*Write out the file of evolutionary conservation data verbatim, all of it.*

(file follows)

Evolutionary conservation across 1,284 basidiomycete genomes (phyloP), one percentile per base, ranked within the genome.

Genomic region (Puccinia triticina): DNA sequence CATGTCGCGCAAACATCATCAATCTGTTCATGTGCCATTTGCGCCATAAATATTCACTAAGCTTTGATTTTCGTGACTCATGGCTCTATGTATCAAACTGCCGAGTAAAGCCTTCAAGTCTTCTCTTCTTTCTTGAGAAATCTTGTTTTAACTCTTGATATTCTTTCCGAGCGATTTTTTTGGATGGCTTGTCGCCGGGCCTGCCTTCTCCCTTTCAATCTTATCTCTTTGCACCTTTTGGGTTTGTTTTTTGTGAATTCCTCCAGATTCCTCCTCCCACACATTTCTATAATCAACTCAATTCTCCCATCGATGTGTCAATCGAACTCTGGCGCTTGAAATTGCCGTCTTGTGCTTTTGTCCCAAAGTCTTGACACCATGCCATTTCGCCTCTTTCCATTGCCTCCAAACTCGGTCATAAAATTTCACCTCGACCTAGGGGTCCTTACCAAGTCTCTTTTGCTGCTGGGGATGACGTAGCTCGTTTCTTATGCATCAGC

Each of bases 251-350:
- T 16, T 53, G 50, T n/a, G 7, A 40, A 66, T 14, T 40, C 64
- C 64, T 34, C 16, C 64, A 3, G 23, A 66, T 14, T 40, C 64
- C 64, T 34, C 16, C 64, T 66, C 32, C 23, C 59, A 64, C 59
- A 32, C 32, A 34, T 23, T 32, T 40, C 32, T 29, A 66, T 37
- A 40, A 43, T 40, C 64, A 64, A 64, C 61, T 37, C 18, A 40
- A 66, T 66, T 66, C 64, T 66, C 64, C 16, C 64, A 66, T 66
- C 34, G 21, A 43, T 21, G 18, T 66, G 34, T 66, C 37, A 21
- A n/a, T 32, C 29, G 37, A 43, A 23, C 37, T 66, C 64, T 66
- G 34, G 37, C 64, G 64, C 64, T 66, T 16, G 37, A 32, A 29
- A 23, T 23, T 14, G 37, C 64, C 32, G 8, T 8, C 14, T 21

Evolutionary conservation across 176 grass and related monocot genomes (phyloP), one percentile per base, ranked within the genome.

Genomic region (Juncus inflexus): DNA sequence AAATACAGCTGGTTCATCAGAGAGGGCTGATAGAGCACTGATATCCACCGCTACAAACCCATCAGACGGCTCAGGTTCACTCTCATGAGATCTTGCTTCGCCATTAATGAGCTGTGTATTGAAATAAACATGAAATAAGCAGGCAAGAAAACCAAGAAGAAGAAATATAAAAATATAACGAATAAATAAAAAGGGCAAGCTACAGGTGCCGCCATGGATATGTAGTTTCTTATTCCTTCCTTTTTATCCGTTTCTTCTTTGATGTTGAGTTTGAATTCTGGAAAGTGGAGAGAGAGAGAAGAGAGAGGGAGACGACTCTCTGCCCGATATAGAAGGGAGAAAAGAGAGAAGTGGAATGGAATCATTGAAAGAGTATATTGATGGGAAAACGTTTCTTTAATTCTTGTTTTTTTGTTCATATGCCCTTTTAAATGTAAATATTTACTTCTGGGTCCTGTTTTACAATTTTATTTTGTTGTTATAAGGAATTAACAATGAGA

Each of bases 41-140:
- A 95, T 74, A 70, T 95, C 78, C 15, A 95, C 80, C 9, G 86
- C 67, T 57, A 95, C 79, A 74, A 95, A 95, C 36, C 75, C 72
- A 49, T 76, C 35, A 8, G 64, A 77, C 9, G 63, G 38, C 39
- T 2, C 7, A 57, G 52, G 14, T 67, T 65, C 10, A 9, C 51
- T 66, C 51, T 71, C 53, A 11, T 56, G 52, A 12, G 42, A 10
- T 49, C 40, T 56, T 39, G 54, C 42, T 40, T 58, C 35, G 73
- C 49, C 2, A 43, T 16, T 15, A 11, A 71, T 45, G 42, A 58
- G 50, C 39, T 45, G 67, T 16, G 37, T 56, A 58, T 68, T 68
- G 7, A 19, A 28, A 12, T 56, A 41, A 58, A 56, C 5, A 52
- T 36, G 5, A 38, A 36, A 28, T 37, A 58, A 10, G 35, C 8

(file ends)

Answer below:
Evolutionary conservation across 1,284 basidiomycete genomes (phyloP), one percentile per base, ranked within the genome.

Genomic region (Puccinia triticina): DNA sequence CATGTCGCGCAAACATCATCAATCTGTTCATGTGCCATTTGCGCCATAAATATTCACTAAGCTTTGATTTTCGTGACTCATGGCTCTATGTATCAAACTGCCGAGTAAAGCCTTCAAGTCTTCTCTTCTTTCTTGAGAAATCTTGTTTTAACTCTTGATATTCTTTCCGAGCGATTTTTTTGGATGGCTTGTCGCCGGGCCTGCCTTCTCCCTTTCAATCTTATCTCTTTGCACCTTTTGGGTTTGTTTTTTGTGAATTCCTCCAGATTCCTCCTCCCACACATTTCTATAATCAACTCAATTCTCCCATCGATGTGTCAATCGAACTCTGGCGCTTGAAATTGCCGTCTTGTGCTTTTGTCCCAAAGTCTTGACACCATGCCATTTCGCCTCTTTCCATTGCCTCCAAACTCGGTCATAAAATTTCACCTCGACCTAGGGGTCCTTACCAAGTCTCTTTTGCTGCTGGGGATGACGTAGCTCGTTTCTTATGCATCAGC

Each of bases 251-350:
- T 16, T 53, G 50, T n/a, G 7, A 40, A 66, T 14, T 40, C 64
- C 64, T 34, C 16, C 64, A 3, G 23, A 66, T 14, T 40, C 64
- C 64, T 34, C 16, C 64, T 66, C 32, C 23, C 59, A 64, C 59
- A 32, C 32, A 34, T 23, T 32, T 40, C 32, T 29, A 66, T 37
- A 40, A 43, T 40, C 64, A 64, A 64, C 61, T 37, C 18, A 40
- A 66, T 66, T 66, C 64, T 66, C 64, C 16, C 64, A 66, T 66
- C 34, G 21, A 43, T 21, G 18, T 66, G 34, T 66, C 37, A 21
- A n/a, T 32, C 29, G 37, A 43, A 23, C 37, T 66, C 64, T 66
- G 34, G 37, C 64, G 64, C 64, T 66, T 16, G 37, A 32, A 29
- A 23, T 23, T 14, G 37, C 64, C 32, G 8, T 8, C 14, T 21

Evolutionary conservation across 176 grass and related monocot genomes (phyloP), one percentile per base, ranked within the genome.

Genomic region (Juncus inflexus): DNA sequence AAATACAGCTGGTTCATCAGAGAGGGCTGATAGAGCACTGATATCCACCGCTACAAACCCATCAGACGGCTCAGGTTCACTCTCATGAGATCTTGCTTCGCCATTAATGAGCTGTGTATTGAAATAAACATGAAATAAGCAGGCAAGAAAACCAAGAAGAAGAAATATAAAAATATAACGAATAAATAAAAAGGGCAAGCTACAGGTGCCGCCATGGATATGTAGTTTCTTATTCCTTCCTTTTTATCCGTTTCTTCTTTGATGTTGAGTTTGAATTCTGGAAAGTGGAGAGAGAGAGAAGAGAGAGGGAGACGACTCTCTGCCCGATATAGAAGGGAGAAAAGAGAGAAGTGGAATGGAATCATTGAAAGAGTATATTGATGGGAAAACGTTTCTTTAATTCTTGTTTTTTTGTTCATATGCCCTTTTAAATGTAAATATTTACTTCTGGGTCCTGTTTTACAATTTTATTTTGTTGTTATAAGGAATTAACAATGAGA

Each of bases 41-140:
- A 95, T 74, A 70, T 95, C 78, C 15, A 95, C 80, C 9, G 86
- C 67, T 57, A 95, C 79, A 74, A 95, A 95, C 36, C 75, C 72
- A 49, T 76, C 35, A 8, G 64, A 77, C 9, G 63, G 38, C 39
- T 2, C 7, A 57, G 52, G 14, T 67, T 65, C 10, A 9, C 51
- T 66, C 51, T 71, C 53, A 11, T 56, G 52, A 12, G 42, A 10
- T 49, C 40, T 56, T 39, G 54, C 42, T 40, T 58, C 35, G 73
- C 49, C 2, A 43, T 16, T 15, A 11, A 71, T 45, G 42, A 58
- G 50, C 39, T 45, G 67, T 16, G 37, T 56, A 58, T 68, T 68
- G 7, A 19, A 28, A 12, T 56, A 41, A 58, A 56, C 5, A 52
- T 36, G 5, A 38, A 36, A 28, T 37, A 58, A 10, G 35, C 8